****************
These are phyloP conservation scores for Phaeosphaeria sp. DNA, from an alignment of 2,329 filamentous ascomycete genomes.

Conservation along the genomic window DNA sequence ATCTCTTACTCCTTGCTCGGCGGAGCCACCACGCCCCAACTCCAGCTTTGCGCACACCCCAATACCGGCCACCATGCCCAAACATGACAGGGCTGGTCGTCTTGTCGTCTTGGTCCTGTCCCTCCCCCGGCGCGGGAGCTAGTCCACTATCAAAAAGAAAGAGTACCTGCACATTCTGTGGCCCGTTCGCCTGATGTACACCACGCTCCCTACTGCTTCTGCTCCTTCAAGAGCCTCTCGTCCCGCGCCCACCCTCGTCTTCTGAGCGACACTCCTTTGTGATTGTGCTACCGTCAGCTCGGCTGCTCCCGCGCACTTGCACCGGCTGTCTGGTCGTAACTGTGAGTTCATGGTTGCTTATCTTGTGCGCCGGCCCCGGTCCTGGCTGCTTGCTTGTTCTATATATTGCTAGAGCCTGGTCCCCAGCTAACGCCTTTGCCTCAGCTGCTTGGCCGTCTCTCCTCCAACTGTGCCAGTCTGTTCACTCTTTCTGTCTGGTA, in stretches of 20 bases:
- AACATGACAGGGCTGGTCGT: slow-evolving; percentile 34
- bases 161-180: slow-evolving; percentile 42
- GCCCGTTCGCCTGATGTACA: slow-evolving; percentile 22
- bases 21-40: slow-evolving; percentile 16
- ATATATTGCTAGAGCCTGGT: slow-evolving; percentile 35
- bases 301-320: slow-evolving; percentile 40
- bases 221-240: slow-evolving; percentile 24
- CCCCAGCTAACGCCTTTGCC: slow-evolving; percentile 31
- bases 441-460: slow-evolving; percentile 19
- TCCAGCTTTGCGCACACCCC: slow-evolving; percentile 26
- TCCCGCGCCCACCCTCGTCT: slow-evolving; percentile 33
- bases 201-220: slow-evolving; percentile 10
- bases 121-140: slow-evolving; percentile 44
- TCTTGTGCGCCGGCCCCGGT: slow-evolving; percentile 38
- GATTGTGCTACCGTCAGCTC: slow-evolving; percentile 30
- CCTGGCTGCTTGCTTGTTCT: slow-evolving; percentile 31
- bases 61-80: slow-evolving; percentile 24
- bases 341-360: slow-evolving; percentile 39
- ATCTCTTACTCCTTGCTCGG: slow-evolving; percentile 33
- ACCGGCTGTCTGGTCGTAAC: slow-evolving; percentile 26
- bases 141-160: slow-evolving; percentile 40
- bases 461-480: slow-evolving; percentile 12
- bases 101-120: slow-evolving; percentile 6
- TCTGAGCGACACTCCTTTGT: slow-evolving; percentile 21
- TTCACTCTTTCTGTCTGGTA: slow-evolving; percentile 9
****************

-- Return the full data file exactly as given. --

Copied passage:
These are phyloP conservation scores for Phaeosphaeria sp. DNA, from an alignment of 2,329 filamentous ascomycete genomes.

Conservation along the genomic window DNA sequence ATCTCTTACTCCTTGCTCGGCGGAGCCACCACGCCCCAACTCCAGCTTTGCGCACACCCCAATACCGGCCACCATGCCCAAACATGACAGGGCTGGTCGTCTTGTCGTCTTGGTCCTGTCCCTCCCCCGGCGCGGGAGCTAGTCCACTATCAAAAAGAAAGAGTACCTGCACATTCTGTGGCCCGTTCGCCTGATGTACACCACGCTCCCTACTGCTTCTGCTCCTTCAAGAGCCTCTCGTCCCGCGCCCACCCTCGTCTTCTGAGCGACACTCCTTTGTGATTGTGCTACCGTCAGCTCGGCTGCTCCCGCGCACTTGCACCGGCTGTCTGGTCGTAACTGTGAGTTCATGGTTGCTTATCTTGTGCGCCGGCCCCGGTCCTGGCTGCTTGCTTGTTCTATATATTGCTAGAGCCTGGTCCCCAGCTAACGCCTTTGCCTCAGCTGCTTGGCCGTCTCTCCTCCAACTGTGCCAGTCTGTTCACTCTTTCTGTCTGGTA, in stretches of 20 bases:
- AACATGACAGGGCTGGTCGT: slow-evolving; percentile 34
- bases 161-180: slow-evolving; percentile 42
- GCCCGTTCGCCTGATGTACA: slow-evolving; percentile 22
- bases 21-40: slow-evolving; percentile 16
- ATATATTGCTAGAGCCTGGT: slow-evolving; percentile 35
- bases 301-320: slow-evolving; percentile 40
- bases 221-240: slow-evolving; percentile 24
- CCCCAGCTAACGCCTTTGCC: slow-evolving; percentile 31
- bases 441-460: slow-evolving; percentile 19
- TCCAGCTTTGCGCACACCCC: slow-evolving; percentile 26
- TCCCGCGCCCACCCTCGTCT: slow-evolving; percentile 33
- bases 201-220: slow-evolving; percentile 10
- bases 121-140: slow-evolving; percentile 44
- TCTTGTGCGCCGGCCCCGGT: slow-evolving; percentile 38
- GATTGTGCTACCGTCAGCTC: slow-evolving; percentile 30
- CCTGGCTGCTTGCTTGTTCT: slow-evolving; percentile 31
- bases 61-80: slow-evolving; percentile 24
- bases 341-360: slow-evolving; percentile 39
- ATCTCTTACTCCTTGCTCGG: slow-evolving; percentile 33
- ACCGGCTGTCTGGTCGTAAC: slow-evolving; percentile 26
- bases 141-160: slow-evolving; percentile 40
- bases 461-480: slow-evolving; percentile 12
- bases 101-120: slow-evolving; percentile 6
- TCTGAGCGACACTCCTTTGT: slow-evolving; percentile 21
- TTCACTCTTTCTGTCTGGTA: slow-evolving; percentile 9